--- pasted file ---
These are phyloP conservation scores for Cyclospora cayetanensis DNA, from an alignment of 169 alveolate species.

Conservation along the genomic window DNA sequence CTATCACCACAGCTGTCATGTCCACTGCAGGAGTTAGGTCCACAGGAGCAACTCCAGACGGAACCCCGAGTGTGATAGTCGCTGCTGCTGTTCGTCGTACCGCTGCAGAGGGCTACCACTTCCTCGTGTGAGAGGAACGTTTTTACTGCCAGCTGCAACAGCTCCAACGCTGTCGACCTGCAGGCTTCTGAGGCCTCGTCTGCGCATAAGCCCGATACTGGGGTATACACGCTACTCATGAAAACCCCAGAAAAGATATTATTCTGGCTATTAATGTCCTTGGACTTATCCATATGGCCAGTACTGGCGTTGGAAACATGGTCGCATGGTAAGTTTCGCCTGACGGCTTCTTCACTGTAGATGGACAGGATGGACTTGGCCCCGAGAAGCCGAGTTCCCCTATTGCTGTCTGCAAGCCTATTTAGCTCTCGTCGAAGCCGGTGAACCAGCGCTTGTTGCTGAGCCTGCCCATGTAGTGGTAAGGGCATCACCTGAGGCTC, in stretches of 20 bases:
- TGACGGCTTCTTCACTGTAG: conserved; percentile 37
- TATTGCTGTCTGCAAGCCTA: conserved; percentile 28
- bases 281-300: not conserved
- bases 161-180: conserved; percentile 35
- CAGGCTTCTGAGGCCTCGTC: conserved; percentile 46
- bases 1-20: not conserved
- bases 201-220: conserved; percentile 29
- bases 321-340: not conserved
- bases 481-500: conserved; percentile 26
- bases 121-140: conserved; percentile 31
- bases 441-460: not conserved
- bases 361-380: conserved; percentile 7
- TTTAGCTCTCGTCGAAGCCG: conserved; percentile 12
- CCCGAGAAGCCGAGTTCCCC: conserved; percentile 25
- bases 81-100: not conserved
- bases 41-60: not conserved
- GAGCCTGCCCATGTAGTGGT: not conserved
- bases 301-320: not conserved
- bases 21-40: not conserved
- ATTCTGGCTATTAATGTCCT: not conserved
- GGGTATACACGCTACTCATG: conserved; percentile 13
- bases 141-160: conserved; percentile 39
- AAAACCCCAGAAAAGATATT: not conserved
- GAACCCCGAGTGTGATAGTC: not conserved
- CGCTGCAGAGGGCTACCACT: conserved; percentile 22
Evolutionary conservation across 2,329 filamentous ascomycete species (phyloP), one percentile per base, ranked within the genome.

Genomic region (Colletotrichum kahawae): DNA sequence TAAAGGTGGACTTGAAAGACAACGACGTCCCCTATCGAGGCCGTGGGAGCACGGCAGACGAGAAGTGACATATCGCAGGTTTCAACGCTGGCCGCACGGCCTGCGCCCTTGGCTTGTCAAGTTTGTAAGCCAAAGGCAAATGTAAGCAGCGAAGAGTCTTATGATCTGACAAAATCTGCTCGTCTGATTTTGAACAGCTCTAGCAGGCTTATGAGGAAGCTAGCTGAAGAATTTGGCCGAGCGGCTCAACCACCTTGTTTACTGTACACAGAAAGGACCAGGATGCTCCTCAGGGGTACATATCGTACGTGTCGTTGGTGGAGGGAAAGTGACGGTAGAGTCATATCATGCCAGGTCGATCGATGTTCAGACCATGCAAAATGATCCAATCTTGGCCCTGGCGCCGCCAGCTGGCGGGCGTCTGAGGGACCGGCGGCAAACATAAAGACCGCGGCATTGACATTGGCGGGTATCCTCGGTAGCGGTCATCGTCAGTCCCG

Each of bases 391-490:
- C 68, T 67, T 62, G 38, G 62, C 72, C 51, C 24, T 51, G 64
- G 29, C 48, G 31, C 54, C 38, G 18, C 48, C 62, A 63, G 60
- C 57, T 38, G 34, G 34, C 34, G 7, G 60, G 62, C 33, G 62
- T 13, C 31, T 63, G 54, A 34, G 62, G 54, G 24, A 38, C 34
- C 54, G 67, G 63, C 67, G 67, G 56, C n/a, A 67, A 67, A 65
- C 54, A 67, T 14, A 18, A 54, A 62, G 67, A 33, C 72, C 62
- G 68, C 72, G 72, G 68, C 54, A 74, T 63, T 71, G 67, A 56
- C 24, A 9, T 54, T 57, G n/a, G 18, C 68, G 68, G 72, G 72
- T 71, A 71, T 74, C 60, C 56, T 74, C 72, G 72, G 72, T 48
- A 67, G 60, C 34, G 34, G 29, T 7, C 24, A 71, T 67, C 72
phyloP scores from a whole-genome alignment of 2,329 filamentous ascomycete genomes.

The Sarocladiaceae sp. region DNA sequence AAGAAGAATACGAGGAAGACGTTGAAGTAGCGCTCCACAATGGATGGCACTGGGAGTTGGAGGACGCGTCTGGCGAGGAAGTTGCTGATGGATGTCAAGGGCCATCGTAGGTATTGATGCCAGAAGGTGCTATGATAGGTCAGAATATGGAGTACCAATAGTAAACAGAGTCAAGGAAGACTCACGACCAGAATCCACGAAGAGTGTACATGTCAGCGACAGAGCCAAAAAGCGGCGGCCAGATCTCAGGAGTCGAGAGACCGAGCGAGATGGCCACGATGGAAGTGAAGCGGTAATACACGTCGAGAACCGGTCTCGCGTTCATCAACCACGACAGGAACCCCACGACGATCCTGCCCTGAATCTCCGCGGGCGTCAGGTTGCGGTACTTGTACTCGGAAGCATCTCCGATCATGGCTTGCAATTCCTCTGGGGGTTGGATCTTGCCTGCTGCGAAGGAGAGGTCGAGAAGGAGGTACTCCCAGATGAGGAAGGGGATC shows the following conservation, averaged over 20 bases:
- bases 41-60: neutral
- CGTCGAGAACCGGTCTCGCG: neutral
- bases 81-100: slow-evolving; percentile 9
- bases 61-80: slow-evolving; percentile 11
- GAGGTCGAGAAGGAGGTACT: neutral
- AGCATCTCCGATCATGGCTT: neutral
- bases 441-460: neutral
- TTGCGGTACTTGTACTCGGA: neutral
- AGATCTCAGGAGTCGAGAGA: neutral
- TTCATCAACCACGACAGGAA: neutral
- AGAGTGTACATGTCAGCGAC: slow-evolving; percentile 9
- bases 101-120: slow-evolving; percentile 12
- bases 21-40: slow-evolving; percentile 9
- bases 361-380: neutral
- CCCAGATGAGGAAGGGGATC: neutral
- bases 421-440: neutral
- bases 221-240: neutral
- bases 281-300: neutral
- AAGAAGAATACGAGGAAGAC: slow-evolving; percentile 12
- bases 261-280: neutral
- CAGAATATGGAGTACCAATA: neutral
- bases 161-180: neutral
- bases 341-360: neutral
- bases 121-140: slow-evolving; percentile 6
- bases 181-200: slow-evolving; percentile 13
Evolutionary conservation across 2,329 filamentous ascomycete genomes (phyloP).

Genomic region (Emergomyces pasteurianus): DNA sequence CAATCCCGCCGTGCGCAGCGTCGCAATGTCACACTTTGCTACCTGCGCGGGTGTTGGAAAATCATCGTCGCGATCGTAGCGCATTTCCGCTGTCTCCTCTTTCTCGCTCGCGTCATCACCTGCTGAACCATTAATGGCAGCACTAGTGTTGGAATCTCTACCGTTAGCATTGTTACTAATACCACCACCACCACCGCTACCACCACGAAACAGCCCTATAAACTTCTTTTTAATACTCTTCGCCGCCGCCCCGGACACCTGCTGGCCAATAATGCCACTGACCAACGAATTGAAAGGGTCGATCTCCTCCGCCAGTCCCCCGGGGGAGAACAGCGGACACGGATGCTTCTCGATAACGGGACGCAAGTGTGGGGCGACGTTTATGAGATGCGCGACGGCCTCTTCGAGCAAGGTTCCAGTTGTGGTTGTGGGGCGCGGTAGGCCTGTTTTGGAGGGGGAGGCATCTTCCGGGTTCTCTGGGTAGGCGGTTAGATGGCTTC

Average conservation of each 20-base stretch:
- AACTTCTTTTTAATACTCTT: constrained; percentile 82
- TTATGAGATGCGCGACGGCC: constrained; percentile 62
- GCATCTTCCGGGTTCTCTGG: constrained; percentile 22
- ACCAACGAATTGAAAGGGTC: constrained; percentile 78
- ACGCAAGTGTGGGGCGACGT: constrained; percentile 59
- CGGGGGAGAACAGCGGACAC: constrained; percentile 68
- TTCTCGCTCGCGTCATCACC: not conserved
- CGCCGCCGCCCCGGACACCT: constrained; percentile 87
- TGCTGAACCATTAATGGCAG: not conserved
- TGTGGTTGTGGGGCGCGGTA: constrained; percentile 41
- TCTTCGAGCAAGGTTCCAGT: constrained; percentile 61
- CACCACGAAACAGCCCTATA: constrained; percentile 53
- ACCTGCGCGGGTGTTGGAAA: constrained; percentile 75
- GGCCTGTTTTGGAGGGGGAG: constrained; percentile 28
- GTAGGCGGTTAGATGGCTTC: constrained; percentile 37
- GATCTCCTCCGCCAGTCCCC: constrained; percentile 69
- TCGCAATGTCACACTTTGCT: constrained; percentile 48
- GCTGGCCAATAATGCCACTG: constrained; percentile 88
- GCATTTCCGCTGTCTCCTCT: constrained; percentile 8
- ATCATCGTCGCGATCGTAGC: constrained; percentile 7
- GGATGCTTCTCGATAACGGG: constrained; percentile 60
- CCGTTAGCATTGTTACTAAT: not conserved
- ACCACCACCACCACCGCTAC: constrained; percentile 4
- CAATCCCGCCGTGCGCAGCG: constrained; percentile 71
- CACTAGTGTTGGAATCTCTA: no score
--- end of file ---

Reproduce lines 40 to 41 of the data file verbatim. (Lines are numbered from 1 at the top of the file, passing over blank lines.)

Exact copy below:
- A 67, G 60, C 34, G 34, G 29, T 7, C 24, A 71, T 67, C 72
phyloP scores from a whole-genome alignment of 2,329 filamentous ascomycete genomes.